Elizabeth Boyle graduated cum laude from the University of Notre Dame in 2020, earning a bachelor’s degree in political science and international peace studies. As a student she studied and worked on interreligious peacebuilding, served as student body president, fought for the rights of sexual assault survivors with the nonprofit organization Know Your IX, and was the recipient of the Yarrow Award in Peace Studies.
Elizabeth’s religious peacebuilding and civil rights work has led to internships at Religions for Peace, the US Commission on Civil Rights, USAID, and the US Department of State. She has traveled to Nepal, Qatar, and Oman, engaging in scriptural reasoning and interreligious dialogue through the Kroc Institute’s Madrasa Discourses research initiative and other Notre Dame opportunities. She also served as a seminar leader for Notre Dame’s Center for Social Concerns, leading teams of Notre Dame undergraduates through immersive seminar service experiences throughout the United States. Elizabeth is the recipient of an Ansari Institute Fellowship.
Andrew spent more than five years in a leadership role with an international relief and development NGO that advances the work of local NGOs in South Asia. His responsibilities have included forming and growing partnerships, coordinating projects, communicating impact to stakeholders, and overseeing organizational operations. Prior to this role, he lived in India for a year on a Fulbright grant and worked as a research assistant at the University of Pennsylvania. Andrew studied molecular biology and business at Grove City College. As an undergraduate, he spent a summer gaining exposure to NGO work in India and led three service trips to Providence, Rhode Island, where he worked on urban poverty issues. These experiences helped shape his academic and professional interests, which include poverty alleviation, humanitarian aid, nonprofit management, fragile states, and sustainability. His hobbies include running marathons, budget traveling, reading, playing bass guitar, and exploring off-the-beaten path urban neighborhoods in search of quality third wave coffee. Andrew is the recipient of a Donald & Marilyn Keough Fellowship.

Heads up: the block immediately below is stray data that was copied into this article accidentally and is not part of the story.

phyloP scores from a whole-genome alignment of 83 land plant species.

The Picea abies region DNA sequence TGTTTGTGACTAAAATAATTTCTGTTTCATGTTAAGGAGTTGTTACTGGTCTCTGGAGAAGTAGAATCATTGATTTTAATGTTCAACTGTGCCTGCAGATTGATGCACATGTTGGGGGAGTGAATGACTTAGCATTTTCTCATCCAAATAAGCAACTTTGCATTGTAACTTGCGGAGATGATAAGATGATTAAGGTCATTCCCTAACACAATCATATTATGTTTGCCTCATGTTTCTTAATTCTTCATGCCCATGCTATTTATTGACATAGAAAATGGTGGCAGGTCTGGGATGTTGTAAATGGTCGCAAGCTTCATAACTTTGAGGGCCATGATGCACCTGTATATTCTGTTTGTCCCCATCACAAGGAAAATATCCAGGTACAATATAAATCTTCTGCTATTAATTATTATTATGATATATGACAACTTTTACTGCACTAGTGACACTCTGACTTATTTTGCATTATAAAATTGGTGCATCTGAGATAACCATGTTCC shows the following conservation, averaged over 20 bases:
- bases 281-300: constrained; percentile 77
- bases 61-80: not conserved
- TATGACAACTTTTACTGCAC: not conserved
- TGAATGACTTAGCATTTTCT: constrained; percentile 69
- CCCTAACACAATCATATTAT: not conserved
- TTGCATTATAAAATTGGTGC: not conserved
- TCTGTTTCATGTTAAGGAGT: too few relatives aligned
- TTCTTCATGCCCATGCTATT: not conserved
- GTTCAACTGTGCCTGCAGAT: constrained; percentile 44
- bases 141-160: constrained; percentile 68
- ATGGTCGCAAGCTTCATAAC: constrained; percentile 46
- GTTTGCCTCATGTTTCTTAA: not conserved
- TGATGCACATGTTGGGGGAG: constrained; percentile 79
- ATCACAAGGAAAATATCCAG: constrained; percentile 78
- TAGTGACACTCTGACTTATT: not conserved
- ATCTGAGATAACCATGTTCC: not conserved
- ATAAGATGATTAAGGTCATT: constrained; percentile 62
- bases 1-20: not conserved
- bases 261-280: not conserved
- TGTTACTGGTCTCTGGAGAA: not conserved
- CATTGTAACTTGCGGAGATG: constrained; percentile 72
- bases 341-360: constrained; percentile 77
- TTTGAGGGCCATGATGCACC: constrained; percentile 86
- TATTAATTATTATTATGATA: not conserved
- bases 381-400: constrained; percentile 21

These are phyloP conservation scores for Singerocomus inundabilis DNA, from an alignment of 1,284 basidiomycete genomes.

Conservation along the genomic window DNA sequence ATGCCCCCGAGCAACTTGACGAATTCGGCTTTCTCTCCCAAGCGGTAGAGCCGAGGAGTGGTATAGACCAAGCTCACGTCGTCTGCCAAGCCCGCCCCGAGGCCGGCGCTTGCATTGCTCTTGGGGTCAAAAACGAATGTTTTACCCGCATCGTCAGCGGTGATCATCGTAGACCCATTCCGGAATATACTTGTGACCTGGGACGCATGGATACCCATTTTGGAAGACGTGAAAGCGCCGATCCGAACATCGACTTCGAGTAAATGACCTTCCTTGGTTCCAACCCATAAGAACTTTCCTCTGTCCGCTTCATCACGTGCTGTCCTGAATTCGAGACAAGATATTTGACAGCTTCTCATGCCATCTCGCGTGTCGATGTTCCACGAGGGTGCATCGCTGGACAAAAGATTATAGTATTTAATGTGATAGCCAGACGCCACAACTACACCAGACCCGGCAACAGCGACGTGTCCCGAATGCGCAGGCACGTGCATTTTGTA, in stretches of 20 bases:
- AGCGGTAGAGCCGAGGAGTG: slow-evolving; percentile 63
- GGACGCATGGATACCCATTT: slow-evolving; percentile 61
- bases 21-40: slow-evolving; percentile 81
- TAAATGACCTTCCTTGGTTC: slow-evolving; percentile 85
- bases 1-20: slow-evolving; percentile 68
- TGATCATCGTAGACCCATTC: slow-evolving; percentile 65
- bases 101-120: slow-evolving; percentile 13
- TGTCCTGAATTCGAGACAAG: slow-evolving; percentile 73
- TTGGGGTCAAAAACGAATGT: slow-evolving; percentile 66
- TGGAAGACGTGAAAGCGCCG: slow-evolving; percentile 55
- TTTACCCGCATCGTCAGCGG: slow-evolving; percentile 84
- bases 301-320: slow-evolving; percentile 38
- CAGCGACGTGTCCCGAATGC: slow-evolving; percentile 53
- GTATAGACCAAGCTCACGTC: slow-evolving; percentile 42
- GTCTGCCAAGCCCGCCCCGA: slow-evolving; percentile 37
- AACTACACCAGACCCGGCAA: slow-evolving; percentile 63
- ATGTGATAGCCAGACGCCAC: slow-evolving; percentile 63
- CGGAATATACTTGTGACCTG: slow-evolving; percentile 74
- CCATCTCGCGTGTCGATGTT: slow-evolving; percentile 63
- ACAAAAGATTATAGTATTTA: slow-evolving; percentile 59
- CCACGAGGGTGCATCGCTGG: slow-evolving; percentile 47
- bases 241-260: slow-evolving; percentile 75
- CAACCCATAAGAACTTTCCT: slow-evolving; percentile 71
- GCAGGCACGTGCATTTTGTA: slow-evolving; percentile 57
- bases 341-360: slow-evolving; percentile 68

Patrick Calderon recently worked for a Washington, DC-area international nonprofit, where he helped implement a State Department grant enabling undergraduate students from developing countries to study in the United States. He also has worked in education with immigrant and refugee populations in Canada and youth in Morocco. Patrick holds a B.A. in political science and theology from Notre Dame. As a master of global affairs student, he was the recipient of a Samuel and Kathleen Awad Global Affairs Fellowship.
Eric Canales recently completed his Peace Corps service in Puyo, Ecuador, where he conducted horticulture therapy sessions with children and young adults with disabilities and led a project promoting food security among local farmers by establishing community gardens. Prior to joining the Peace Corps, Eric enlisted in the US Air Force and worked for four years as a jet engine mechanic in support of the 71st Rescue Squadron. His passion for service began as a volunteer in Thailand following the 2004 Indian Ocean Tsunami and then in St. Bernard Parish after Hurricane Katrina. He is interested in the intersection between engineering and policy, specifically reinforcing civil infrastructure and promoting capacity-building in populations vulnerable to earthquakes and other natural hazards. Eric graduated with a degree in mechanical engineering from the University of Texas Rio Grande Valley. He is the recipient of a Graduate School’s Deans’ Fellowship.